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Posting this will ensure that no one worries over your sudden disappearance, and it will also give you a sense of closure. However, only post once you’re certain that you want to delete the account. You might feel a little embarrassed if you announce your departure only to come back a few days later.

7. Download Your Data

2 Images Download Your Data Option on Facebook App Download Data Option on TikTok App

Before deleting anything, you should download your data because there might still be something you’d like to revisit in the future.

Most social media platforms give you the option of downloading your data, which can include things like posts, profile information, chat history, and account activity, depending on the platform. Downloading your data might not include the posts that you were tagged in, so you’ll have to save those individually.

If you’re not sure how to do it, see our guides on how to download your TikTok data, how to download your Twitter data, and how to download all your Instagram photos.

8. Make a Contact List

Spreadsheet on Black an grey Laptop on wooden desk with womans hands typing. around desk is a black notebook, coffee on saucer and sunglasses

Some people are only connected through social media, and when your account is gone, you won’t have a means of contacting them anymore.

Compile a list of emails and phone numbers of the people you wish to remain in contact with. Often, you’ll find that many of these connections aren’t even worth pursuing. This is a testament to how desolate these platforms can be if you don’t use them for the right reasons, which is one of the major negative effects of social media.

But should there be someone you’d like to keep in touch with, having their contact details ensures you won’t have to spend hours trying to find them after your account is gone.

9. Update Your Login Information on Sites That Use Social Login

Sign Up Options for Canva on Desktop

The social login feature (part of Social Sign-On Technology) allows users to log in to other apps or sites with one social media account. This makes it easier to remember your username and password. The problem with this feature is that it’s not foolproof.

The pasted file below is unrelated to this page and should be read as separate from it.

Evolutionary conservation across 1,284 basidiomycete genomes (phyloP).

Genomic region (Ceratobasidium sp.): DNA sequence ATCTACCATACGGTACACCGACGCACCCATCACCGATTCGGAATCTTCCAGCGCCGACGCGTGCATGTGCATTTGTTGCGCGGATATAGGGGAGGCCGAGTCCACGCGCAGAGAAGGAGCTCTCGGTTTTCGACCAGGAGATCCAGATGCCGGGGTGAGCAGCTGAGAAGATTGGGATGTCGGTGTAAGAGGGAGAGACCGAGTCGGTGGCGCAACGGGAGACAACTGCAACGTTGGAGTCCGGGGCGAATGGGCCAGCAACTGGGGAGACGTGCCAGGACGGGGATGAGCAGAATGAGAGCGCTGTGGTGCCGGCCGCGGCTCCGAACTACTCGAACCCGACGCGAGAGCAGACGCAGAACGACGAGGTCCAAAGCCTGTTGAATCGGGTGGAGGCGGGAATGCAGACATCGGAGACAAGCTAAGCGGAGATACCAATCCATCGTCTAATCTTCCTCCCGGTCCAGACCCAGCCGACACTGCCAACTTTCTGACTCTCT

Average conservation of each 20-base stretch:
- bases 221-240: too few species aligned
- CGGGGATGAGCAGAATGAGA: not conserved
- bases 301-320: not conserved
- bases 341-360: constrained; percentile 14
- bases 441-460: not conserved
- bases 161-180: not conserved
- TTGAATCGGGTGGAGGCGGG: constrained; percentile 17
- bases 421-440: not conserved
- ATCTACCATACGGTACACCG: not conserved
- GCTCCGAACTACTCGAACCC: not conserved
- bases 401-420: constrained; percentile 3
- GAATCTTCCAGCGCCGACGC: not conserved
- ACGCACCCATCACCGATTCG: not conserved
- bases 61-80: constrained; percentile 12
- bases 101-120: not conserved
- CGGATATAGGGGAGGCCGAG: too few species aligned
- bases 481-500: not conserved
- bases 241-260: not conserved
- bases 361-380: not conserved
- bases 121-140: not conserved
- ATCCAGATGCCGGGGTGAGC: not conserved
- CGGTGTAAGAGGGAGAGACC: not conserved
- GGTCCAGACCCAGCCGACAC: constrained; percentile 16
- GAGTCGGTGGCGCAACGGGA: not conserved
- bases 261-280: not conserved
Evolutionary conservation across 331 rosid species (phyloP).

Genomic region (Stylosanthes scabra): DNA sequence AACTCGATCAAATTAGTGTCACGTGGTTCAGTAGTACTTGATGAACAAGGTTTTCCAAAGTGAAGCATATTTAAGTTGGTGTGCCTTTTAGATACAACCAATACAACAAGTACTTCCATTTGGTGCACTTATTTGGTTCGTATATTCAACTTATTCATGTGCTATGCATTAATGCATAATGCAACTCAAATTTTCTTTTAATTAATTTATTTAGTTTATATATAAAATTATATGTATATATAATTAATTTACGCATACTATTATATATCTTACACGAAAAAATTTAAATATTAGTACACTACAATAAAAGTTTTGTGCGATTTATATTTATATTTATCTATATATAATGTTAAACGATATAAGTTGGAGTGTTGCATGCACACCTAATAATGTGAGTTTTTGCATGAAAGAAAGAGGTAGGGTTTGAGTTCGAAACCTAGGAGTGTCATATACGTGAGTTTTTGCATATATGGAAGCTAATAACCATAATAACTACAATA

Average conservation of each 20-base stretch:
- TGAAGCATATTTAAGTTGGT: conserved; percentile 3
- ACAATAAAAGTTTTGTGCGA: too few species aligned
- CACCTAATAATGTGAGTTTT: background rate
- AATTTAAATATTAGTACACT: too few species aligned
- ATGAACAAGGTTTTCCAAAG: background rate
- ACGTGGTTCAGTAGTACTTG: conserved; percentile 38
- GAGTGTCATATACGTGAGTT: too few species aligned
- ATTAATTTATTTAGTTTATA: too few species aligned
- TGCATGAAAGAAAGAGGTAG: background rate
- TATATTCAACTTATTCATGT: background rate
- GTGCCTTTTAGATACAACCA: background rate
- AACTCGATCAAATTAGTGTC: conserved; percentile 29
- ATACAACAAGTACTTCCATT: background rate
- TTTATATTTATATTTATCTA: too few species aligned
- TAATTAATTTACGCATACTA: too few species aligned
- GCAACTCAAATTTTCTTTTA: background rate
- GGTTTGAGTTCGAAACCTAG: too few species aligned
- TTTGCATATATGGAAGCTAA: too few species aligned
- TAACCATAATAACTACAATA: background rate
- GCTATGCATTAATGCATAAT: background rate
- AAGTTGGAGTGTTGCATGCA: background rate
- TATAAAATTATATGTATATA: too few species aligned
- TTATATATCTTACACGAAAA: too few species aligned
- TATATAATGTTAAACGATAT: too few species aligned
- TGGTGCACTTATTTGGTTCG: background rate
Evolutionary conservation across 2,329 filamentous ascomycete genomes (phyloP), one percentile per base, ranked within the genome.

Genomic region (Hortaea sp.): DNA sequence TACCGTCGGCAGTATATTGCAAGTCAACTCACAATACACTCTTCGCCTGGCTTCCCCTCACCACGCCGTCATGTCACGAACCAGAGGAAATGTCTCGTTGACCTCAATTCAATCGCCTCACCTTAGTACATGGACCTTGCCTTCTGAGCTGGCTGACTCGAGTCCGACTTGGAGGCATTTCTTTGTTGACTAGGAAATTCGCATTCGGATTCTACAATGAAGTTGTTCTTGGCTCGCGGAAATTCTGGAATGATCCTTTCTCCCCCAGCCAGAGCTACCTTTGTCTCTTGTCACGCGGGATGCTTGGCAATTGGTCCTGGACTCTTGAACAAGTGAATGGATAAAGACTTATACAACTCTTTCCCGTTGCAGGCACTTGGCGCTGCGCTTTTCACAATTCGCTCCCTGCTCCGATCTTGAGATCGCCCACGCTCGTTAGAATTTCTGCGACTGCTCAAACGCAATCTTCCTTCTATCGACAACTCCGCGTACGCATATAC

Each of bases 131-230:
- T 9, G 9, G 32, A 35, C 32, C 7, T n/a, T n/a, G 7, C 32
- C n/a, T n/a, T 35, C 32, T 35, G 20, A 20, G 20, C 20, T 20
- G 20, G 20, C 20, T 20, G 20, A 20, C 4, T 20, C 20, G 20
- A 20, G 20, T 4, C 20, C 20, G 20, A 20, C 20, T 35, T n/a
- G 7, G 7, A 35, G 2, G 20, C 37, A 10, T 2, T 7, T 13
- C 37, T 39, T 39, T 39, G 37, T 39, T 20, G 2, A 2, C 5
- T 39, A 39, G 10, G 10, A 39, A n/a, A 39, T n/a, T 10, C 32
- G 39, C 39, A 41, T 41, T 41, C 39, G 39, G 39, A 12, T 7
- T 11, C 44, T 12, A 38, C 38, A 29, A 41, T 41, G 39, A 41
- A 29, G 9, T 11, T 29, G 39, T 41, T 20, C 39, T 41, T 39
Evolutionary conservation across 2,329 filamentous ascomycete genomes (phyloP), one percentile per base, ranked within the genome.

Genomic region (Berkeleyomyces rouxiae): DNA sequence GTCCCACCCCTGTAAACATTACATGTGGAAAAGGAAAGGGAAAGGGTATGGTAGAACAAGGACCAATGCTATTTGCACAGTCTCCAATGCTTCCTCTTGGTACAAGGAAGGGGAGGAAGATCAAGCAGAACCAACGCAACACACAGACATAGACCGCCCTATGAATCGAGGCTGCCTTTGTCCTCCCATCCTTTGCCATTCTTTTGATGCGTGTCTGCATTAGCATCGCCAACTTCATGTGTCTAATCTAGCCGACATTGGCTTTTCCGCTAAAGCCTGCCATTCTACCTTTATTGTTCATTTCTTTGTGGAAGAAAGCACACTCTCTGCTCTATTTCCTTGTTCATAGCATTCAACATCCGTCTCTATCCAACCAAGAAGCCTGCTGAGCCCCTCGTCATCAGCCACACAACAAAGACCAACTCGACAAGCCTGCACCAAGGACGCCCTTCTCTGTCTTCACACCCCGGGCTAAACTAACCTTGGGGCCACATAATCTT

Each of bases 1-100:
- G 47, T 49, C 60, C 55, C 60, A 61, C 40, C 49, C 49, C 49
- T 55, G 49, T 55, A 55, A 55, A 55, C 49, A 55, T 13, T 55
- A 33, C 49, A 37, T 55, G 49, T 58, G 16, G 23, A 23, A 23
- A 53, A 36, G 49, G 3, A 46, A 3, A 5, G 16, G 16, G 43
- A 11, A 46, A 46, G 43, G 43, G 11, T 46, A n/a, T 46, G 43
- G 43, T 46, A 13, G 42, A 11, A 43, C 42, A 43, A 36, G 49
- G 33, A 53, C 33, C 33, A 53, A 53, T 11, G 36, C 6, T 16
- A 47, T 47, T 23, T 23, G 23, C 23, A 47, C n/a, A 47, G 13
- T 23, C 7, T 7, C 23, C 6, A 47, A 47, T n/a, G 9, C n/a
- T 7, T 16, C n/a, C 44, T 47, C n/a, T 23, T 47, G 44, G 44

If you’ve deactivated your Facebook account, for example, and use it to sign in somewhere, it will reactivate your account. You might be able to log in with the details from a deleted account, but should you need to validate your account or reset your password, you won’t be able to log in.

Take note of all the sites and apps where you used the social login feature, and change it to something else that you still have access to.

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10. Prepare for FOMO

Sad Person Scrolling on Phone

The FOMO will be real, especially if you’ve succumbed to the grips of short-form content like Reels and TikToks.

If you’re deleting your accounts with the intention of quitting social media for good, you’re going to need a distraction. Otherwise, you’ll find yourself making new accounts to get back in the loop. Try picking up a hobby that doesn’t involve the use of your phone, or focus on building healthier habits in your personal life.

If you’re deleting your accounts in preparation for a fresh start with new accounts, you might still miss the old ones. Your recommendations will be entirely different once starting over since it’ll take a while for the algorithm to learn what you’re interested in. This change can be frustrating, and you might still experience FOMO.

11. You Will Be Disconnected

Man With Hand Covering Face Against Yellow Background With the Words Disconnected Projected

Disconnecting from the chaos of society isn’t necessarily a bad thing. But, how much disconnection is healthy?

Apart from connecting with friends and family, social media also connects us with the world. For many of us, it’s a source of news, updates, events, trends, and cultural phenomena. If you’re content with letting all of that go, that’s your prerogative. But this limited awareness might not be as beneficial as you’d think, especially if you’re, say, a business owner.

Given how dependent socialization and communication have become on social media, giving it up could result in a bit of social alienation. It might be worth ensuring your real-life connections are reliable before cutting off the digital ones.

Key Takeaways

  • Consider deactivating your social media accounts first to see if it brings any positive changes to your life before permanently deleting them.
  • If deactivation feels too drastic, try deleting the app instead to achieve a similar effect while keeping your account intact.
  • Reflect on why you want to delete your accounts – if it’s due to mental health or time management issues, consider establishing healthier habits and setting boundaries instead.

Are You Ready to Delete Your Social Media Accounts?

An unhealthy relationship with social media can harm your mental health. As such, deleting your accounts is something worth considering.

It might seem like your problems will magically disappear after removing your online presence. However, that is far from the case; you need to consider the consequences of deleting your accounts before doing so.

Even if you’re planning on starting afresh with new social media profiles, these points will still help you through the process.

Categories: Tips & Tricks
Source: c3kienthuyhp.edu.vn